On 25 April 2008, the Jersey Royal Court handed down an important judgment (Re: Representation Gichuru) detailing the options for the customer of a financial institution whose funds have been subject to an informal freeze following the filing of a Suspicious Activity Report ("SAR"), and where the police have refused to consent to payments on the account being made.

In brief, the facts of the case were that the customer opened a bank account in 1981 and, in 2002, the institution filed an SAR. The police declined to give the institution consent to make any payments, and that lack of consent has been maintained throughout. In August 2007, the customer issued a Representation seeking an order that the institution must pay over the assets.

The first question before the Court was whether the customer had any legal remedies and, if so, what those remedies were. The Court held that the customer had two options.

The customer can either submit the police's refusal of consent to judicial review, or bring a private law action against the financial institution for the return of the funds. In a private law action, the issues for the Court are likely to be whether the funds belong to the customer and, if so, whether they are the proceeds of criminal conduct.

The second question before the Court was the extent to which the police should be involved if the customer chose to bring a private law action against the financial institution.

The financial institution argued that it was not the party best placed to test whether or not the funds were the proceeds of criminal conduct, because the financial institution is unlikely to have anything more than a suspicion (although, with the introduction of an objective test for suspicion, it may not even have that). In contrast, the police will have taken the decision not to consent to the financial institution making the payment, and the police will be the body taking the investigation forward. The institution's argument was therefore that the real dispute lay between the police and the customer (because the police are the party blocking the transaction) and that the police are normally best placed to explain to the Court why the funds should not be released. For both those reasons, it was contended that the police should routinely be convened to such private law actions.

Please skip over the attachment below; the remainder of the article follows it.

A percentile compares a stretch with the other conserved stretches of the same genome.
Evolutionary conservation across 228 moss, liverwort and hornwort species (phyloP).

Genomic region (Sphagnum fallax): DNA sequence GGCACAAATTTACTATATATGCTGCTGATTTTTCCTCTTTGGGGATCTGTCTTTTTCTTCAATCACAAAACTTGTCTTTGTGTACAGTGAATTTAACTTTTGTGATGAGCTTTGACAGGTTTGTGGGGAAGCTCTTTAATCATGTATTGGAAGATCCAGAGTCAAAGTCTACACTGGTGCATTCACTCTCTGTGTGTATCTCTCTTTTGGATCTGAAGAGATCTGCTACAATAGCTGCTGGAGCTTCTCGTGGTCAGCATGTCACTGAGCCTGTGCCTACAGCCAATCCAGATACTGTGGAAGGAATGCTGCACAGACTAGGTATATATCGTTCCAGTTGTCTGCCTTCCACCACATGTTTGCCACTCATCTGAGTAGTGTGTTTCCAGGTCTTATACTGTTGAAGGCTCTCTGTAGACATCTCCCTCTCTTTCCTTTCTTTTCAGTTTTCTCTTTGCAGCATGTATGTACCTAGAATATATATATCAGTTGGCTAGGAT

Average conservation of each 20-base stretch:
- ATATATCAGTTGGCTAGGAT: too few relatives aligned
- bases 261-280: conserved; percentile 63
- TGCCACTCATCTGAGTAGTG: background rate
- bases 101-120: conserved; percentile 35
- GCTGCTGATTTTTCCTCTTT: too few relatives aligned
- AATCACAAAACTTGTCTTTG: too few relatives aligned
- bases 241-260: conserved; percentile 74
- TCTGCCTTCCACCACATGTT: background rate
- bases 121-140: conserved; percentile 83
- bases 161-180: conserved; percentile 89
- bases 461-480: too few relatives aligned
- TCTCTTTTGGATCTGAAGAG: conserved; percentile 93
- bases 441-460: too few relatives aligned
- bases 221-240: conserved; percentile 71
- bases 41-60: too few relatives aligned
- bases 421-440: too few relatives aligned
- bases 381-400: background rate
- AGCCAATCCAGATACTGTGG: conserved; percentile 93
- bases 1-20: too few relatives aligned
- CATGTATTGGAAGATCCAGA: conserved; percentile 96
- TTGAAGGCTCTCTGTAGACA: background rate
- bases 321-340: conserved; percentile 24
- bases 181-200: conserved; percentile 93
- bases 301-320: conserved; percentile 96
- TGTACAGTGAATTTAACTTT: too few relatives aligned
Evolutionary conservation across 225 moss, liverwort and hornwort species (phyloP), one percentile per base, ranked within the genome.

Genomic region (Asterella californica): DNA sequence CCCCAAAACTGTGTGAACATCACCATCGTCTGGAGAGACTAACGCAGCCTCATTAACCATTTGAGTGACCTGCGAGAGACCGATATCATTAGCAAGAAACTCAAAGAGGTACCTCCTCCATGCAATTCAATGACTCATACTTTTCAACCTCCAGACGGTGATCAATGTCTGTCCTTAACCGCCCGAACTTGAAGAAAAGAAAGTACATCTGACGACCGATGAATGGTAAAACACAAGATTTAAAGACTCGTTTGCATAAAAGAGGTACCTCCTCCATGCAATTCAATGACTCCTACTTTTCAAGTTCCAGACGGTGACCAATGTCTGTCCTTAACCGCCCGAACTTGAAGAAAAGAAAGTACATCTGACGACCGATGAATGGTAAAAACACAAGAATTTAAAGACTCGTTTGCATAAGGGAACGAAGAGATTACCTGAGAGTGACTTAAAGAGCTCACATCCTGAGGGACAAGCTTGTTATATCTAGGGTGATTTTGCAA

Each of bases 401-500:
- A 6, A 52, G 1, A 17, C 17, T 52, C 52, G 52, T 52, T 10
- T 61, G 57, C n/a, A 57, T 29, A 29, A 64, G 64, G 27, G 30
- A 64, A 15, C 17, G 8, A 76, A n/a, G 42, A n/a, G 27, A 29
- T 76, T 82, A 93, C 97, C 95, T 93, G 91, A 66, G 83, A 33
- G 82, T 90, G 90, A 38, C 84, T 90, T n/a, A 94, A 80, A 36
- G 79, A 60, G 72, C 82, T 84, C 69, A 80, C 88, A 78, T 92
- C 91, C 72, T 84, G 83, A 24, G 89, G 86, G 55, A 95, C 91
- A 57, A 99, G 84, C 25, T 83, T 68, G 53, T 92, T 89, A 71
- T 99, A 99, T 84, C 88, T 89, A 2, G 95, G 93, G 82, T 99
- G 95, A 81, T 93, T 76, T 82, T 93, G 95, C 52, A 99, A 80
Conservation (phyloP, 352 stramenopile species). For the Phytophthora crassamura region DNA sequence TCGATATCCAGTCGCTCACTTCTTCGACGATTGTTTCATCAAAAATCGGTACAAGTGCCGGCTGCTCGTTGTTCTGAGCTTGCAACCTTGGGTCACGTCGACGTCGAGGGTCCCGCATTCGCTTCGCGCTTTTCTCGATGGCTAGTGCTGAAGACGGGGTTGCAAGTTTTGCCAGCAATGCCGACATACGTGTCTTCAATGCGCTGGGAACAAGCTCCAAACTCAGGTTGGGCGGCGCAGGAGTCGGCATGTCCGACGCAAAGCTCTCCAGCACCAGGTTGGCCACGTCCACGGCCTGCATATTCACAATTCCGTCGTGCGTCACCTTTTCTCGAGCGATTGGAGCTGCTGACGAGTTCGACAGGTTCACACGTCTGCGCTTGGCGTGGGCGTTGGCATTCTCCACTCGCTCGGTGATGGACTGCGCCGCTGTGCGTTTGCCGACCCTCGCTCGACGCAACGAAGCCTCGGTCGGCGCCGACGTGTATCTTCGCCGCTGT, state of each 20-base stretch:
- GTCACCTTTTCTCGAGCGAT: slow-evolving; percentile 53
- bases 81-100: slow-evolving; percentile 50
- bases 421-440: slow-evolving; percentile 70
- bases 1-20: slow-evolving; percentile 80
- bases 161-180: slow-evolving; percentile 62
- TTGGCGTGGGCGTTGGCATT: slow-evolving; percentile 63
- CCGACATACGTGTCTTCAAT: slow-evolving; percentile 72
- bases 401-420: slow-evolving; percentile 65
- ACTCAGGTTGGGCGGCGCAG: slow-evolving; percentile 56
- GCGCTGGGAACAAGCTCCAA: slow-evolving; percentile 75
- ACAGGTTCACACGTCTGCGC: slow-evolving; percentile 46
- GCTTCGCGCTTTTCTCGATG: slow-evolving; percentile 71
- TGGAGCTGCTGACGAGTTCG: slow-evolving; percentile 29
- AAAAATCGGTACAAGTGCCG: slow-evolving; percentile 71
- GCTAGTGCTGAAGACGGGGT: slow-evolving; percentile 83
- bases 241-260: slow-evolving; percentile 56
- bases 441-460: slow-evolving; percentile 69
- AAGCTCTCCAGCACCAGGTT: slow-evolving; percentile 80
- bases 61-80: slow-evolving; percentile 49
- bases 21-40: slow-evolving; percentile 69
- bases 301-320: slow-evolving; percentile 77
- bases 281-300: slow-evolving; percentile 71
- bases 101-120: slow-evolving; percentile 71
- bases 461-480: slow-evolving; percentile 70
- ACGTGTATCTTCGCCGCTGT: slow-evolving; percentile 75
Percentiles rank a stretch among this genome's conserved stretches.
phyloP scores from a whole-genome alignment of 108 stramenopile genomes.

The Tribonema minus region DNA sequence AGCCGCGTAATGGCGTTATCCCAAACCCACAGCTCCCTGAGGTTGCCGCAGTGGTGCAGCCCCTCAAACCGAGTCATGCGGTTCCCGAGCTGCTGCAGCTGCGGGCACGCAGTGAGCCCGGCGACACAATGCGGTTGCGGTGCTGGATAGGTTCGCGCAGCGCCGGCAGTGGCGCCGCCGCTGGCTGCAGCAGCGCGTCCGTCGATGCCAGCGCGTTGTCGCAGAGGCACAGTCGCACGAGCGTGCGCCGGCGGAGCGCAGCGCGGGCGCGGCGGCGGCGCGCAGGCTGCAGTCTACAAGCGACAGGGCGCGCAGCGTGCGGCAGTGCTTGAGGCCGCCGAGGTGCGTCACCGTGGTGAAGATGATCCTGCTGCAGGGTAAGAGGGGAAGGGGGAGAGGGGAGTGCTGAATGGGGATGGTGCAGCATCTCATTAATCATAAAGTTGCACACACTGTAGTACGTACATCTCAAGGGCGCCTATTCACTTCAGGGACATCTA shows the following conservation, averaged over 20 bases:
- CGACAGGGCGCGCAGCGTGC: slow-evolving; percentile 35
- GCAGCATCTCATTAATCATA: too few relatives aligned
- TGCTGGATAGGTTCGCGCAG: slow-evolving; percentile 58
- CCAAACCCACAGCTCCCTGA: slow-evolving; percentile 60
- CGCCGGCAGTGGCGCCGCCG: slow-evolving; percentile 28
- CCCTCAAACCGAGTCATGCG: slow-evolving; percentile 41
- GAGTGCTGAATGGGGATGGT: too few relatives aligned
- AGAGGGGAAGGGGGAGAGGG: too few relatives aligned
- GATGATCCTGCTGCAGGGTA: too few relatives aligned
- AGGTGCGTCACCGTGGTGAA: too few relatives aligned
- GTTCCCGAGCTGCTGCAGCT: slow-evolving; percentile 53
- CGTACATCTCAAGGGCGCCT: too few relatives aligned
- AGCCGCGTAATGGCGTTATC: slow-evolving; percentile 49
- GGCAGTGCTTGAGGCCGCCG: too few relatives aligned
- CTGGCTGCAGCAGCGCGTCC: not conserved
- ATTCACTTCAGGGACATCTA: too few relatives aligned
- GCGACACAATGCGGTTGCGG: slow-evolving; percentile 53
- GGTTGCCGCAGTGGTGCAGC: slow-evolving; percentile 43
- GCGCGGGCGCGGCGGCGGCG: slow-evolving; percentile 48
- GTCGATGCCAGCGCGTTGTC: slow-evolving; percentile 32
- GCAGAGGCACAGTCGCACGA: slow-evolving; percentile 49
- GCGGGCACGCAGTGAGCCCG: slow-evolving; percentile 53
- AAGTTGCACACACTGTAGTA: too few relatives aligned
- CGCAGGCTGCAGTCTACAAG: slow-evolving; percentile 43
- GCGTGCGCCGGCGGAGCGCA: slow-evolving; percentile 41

The Attorney General's response was that the police refusal to consent would have been based on the grounds of suspicion, and they should not be forced to defend that decision on a different basis, namely, that the funds are in fact the proceeds of criminal conduct. The Attorney General also contended that there was a real risk of prejudicing investigations and prosecutions if the police could be forced by the customer to explain their actions in Court before they were ready to initiate criminal proceedings.

The Decision

The Court held that for the reasons given by the Attorney General, the police should not ordinarily be convened in private law actions. The Court held that the financial institution is "under a duty to contest the customer's claim in such circumstances and must lay before the Court all available evidence which justifies their suspicion". The Court held that, in order to protect itself, and once the customer has established that it did deposit the money and has demanded payment, the financial institution must "prove on the balance of probabilities that it has the requisite suspicion, which then entitles it to refuse to pay unless the police consent or the Court so orders". The Court continued that the burden then reverts to the customer to prove on the balance of probabilities that the funds are not the proceeds of criminal conduct.